Washburn performance sparks important discussions at South’s Friday Seminar

Madeline Mahoney

More stories from Madeline Mahoney


On Friday April 21st a group of Washburn students came to South to perform their spoken word performance called “This is Our Fight Too.” The group of students are in their third year of Washburn’s Black Box theater program, and they all worked together to create the piece. “This is Our Fight Too” plans to visit other other schools in the area and may be coming back to South for Racial Justice Day. Photo: Madeline Mahoney

This past Friday a group of Washburn students from the school’s Black Box program demonstrated their spoken word performance at one of South’s biweekly Friday Seminars. Black Box is Washburn’s theater program and it is made up of three levels. The show at South was put on by the highest level, T3.

The performance, “This is Our Fight Too” has been in progress for several months. “We’ve been working on it since the first day of class, honestly,” said Washburn student Maddi Orozco. The creation of the spoken word piece was a group effort. As Washburn junior Sharhan Mohamud put it, “everybody brought ideas… we all brought it to life.”

The impressive performance took place on April 21st during seventh hour lasted around 45 minutes. It was filled with discussions about discrimination, race, politics, rape culture, teen homelessness, gender, and sexuality. Using visually striking movements, powerful phrases and personal stories the performance sent a strong message to its audience. These messages included “love is love, love is peace, love is dating whoever I please” and “don’t criminalize me, don’t sexualize me.” (Unfortunately, at times, the messages were overshadowed by the loud audience.)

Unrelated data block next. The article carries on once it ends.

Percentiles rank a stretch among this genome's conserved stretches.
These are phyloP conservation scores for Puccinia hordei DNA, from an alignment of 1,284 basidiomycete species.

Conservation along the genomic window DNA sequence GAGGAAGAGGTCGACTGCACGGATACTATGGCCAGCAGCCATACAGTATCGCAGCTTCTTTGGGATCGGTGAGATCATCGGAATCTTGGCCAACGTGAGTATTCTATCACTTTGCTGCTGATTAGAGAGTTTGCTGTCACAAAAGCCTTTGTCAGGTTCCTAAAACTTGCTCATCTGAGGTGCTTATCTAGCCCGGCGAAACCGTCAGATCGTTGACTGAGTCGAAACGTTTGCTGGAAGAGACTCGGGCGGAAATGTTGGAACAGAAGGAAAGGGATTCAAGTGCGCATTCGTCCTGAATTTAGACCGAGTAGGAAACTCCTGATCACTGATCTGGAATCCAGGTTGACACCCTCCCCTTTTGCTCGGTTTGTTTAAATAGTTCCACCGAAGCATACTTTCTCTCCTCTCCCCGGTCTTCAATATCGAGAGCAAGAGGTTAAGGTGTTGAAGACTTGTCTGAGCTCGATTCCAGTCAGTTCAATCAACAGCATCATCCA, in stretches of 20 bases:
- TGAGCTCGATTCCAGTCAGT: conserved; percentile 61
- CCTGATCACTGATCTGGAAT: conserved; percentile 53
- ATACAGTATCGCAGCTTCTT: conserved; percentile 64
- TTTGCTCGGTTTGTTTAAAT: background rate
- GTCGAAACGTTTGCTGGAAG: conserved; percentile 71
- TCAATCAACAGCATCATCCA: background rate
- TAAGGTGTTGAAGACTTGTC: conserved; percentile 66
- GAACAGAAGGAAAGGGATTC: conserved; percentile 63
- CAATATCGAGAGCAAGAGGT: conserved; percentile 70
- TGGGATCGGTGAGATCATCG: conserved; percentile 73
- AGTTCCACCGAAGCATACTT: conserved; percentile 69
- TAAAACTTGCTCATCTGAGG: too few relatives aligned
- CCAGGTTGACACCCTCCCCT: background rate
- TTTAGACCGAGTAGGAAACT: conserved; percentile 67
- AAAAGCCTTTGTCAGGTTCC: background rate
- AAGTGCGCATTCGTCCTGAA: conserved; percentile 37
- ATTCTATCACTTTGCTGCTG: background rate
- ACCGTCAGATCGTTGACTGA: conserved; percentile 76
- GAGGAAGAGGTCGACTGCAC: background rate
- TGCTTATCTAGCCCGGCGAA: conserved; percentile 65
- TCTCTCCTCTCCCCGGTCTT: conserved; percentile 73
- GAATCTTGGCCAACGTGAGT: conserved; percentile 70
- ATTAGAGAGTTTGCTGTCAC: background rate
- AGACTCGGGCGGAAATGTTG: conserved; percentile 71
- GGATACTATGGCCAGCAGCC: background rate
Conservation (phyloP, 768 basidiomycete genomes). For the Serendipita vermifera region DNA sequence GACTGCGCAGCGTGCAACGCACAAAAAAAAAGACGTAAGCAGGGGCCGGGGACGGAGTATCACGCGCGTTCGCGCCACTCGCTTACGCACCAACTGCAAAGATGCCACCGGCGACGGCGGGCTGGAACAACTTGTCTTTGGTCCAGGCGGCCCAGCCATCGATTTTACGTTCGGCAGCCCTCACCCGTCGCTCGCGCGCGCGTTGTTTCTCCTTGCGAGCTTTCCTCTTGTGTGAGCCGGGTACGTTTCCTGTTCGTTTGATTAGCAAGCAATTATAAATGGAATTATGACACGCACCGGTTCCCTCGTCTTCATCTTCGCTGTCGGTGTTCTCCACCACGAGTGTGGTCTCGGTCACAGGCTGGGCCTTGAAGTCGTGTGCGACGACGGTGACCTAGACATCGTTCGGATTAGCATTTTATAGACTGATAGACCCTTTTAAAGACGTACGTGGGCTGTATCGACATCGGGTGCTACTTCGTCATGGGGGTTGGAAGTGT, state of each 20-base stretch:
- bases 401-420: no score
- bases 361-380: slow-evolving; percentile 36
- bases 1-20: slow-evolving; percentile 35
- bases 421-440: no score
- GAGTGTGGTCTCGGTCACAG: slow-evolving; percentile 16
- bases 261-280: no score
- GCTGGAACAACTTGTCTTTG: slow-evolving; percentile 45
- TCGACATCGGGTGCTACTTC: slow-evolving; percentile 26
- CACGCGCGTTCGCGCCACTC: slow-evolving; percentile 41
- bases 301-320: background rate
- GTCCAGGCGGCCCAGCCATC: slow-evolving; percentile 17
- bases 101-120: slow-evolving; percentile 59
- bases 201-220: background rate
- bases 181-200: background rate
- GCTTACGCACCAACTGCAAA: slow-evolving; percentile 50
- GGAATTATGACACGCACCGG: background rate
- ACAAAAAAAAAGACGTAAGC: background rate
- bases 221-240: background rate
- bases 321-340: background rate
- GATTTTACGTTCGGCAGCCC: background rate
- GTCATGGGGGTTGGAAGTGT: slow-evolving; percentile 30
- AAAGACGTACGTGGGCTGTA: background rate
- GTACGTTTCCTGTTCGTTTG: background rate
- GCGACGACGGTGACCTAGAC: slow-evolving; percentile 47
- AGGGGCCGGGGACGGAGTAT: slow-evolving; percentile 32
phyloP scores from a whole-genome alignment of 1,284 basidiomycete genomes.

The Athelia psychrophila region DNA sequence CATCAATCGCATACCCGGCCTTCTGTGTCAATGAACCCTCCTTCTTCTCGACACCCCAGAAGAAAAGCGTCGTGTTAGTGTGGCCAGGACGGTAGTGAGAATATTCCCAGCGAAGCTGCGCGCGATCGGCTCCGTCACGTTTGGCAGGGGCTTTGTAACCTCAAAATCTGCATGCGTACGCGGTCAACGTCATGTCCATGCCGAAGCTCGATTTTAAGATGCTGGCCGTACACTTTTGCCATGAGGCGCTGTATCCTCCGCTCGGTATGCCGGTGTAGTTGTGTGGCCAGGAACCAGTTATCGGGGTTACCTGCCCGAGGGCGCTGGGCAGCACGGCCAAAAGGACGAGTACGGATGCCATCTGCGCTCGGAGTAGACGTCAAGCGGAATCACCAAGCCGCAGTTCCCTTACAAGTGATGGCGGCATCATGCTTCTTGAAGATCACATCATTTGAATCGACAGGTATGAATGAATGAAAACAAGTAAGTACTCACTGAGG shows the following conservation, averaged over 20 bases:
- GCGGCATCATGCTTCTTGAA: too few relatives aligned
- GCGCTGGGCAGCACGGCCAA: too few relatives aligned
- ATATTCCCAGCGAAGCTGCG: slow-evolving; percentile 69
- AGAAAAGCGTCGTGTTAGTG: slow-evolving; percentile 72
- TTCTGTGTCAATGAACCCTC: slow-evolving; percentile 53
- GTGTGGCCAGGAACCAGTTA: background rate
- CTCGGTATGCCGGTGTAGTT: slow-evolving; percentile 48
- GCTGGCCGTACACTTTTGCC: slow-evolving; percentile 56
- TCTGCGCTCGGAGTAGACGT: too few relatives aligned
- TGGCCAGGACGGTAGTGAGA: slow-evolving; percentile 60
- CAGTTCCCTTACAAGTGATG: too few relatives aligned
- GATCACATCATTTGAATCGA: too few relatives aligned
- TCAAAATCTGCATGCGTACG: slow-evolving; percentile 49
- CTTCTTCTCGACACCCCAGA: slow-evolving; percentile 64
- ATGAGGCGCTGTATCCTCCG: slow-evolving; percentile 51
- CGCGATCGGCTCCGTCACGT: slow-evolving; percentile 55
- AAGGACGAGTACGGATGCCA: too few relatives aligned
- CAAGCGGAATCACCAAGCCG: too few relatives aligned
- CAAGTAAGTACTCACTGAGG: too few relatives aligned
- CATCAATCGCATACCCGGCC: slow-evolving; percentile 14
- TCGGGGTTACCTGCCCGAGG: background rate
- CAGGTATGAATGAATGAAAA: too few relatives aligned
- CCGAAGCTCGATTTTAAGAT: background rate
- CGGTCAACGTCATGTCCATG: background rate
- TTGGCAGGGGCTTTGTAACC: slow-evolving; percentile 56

Many of the Washburn students felt very passionate about the issues they were speaking about. “I love this class, I love all the topics we were talking about, so I really enjoyed the whole time,” Orozco said. She added that during her theater experience she learned about a lot about other people’s experiences. Mohamud said, “being in theater for three years – it changed me as a person. That’s why I continue being in theater and let my voice be heard.”

Black Box plans to visit many other schools to share their work and even take a trip up to Duluth. They are also discussing the possibility of coming back to South for Racial Justice Day on May 17th if funding is available. Overall, the performance left a powerful impact both on its audience and those who participated. One of the theater directors, Crystal Spring, said, “I’ve learned that a lot of time youth have the answers that we are searching for.”